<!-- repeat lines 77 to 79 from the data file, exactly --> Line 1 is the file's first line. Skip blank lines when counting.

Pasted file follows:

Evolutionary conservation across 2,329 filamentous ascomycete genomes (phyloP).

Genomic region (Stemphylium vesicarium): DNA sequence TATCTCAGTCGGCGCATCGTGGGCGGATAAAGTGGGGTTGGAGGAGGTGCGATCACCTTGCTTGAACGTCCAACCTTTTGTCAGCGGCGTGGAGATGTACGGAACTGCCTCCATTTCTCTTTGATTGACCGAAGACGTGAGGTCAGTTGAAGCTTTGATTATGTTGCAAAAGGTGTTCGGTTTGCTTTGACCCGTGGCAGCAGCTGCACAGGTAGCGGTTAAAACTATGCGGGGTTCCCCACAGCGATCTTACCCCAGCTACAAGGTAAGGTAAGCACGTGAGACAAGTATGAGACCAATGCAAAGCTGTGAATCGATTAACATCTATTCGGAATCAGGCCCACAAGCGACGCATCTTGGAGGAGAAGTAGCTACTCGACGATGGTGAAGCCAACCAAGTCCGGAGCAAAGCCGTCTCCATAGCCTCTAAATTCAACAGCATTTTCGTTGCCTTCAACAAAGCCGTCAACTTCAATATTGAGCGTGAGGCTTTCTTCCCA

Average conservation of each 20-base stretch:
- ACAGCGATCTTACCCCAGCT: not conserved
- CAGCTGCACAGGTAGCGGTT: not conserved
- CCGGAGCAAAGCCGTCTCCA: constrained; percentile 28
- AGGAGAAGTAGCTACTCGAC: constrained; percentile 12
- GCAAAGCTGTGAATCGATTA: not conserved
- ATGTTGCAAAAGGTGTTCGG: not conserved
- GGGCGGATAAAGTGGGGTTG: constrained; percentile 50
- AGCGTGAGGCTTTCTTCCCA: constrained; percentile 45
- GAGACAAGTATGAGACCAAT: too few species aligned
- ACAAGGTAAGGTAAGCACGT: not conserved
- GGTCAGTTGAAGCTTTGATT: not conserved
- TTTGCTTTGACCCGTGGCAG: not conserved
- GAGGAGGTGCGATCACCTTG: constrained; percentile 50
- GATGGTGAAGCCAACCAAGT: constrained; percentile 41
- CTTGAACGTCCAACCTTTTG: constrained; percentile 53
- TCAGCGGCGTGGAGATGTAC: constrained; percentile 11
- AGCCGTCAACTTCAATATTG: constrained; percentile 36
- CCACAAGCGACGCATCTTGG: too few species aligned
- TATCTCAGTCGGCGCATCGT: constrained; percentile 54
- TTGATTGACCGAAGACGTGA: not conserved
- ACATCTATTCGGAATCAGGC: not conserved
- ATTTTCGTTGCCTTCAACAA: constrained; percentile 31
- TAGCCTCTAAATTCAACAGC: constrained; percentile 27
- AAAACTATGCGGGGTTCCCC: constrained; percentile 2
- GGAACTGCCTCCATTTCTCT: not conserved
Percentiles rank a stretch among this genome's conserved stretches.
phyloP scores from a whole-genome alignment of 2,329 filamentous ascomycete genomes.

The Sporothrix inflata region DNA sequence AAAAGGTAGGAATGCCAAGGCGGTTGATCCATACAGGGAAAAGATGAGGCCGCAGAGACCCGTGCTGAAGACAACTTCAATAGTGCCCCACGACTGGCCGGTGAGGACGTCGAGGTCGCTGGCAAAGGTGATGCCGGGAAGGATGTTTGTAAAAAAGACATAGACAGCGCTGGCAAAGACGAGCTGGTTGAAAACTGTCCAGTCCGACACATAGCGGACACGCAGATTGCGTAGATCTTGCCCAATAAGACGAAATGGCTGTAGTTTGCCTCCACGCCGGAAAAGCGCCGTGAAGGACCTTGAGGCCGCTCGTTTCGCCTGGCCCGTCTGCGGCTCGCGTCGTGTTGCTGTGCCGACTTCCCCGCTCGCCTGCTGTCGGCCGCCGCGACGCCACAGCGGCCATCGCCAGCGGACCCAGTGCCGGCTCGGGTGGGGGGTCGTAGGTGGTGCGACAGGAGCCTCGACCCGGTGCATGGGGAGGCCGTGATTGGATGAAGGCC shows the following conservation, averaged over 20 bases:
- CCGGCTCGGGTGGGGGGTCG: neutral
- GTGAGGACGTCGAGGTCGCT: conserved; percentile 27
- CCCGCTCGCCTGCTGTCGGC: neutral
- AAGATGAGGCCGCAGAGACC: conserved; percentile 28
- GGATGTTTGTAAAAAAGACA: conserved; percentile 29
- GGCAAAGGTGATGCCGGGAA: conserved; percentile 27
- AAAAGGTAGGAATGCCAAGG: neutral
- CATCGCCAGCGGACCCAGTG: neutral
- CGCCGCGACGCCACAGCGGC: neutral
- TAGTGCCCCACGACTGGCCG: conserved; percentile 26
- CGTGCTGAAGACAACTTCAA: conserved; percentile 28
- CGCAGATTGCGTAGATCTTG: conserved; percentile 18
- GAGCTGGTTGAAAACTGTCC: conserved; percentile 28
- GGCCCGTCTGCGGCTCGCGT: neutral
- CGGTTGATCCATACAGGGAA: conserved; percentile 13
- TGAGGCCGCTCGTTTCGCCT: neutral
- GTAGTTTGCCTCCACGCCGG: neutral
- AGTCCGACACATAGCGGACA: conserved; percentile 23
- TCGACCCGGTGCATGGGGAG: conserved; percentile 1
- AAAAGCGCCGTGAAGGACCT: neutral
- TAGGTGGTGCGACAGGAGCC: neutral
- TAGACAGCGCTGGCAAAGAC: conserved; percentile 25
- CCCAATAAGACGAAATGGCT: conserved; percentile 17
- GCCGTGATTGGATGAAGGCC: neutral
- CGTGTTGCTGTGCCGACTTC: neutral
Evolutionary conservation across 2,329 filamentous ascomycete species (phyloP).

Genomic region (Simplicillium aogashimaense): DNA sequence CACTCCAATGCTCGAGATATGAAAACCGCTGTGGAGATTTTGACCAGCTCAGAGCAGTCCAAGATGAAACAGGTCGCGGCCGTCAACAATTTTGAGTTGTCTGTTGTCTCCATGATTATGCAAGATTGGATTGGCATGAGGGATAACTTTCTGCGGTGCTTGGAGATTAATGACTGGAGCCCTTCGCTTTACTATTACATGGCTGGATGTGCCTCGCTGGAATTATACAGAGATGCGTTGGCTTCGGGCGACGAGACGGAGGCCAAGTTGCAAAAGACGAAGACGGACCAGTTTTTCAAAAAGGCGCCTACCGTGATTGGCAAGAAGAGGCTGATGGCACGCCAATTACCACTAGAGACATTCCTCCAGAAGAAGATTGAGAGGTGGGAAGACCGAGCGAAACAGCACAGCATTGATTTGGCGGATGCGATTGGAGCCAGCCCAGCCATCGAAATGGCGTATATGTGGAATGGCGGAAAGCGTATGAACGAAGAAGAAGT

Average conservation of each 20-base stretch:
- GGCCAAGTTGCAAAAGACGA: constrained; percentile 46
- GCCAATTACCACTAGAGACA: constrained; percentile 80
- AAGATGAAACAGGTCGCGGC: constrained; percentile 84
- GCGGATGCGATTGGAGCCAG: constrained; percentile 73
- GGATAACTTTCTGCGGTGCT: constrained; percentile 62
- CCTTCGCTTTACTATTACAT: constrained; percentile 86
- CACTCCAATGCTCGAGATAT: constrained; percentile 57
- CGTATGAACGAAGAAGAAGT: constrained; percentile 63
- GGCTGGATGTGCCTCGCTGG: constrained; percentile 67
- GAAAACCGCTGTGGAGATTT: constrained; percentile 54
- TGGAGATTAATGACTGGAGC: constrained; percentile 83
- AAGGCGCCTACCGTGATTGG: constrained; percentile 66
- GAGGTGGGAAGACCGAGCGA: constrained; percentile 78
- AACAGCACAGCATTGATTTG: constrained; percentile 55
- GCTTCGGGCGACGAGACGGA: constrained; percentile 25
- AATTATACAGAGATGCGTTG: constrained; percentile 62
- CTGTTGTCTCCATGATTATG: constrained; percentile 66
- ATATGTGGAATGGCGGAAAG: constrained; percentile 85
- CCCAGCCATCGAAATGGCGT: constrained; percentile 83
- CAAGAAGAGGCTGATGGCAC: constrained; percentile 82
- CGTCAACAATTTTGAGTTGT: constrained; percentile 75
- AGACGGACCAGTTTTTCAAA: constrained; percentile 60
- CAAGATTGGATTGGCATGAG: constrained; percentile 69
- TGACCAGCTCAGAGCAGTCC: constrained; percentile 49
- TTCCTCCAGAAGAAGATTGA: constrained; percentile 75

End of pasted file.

- ATATGTGGAATGGCGGAAAG: constrained; percentile 85
- CCCAGCCATCGAAATGGCGT: constrained; percentile 83
- CAAGAAGAGGCTGATGGCAC: constrained; percentile 82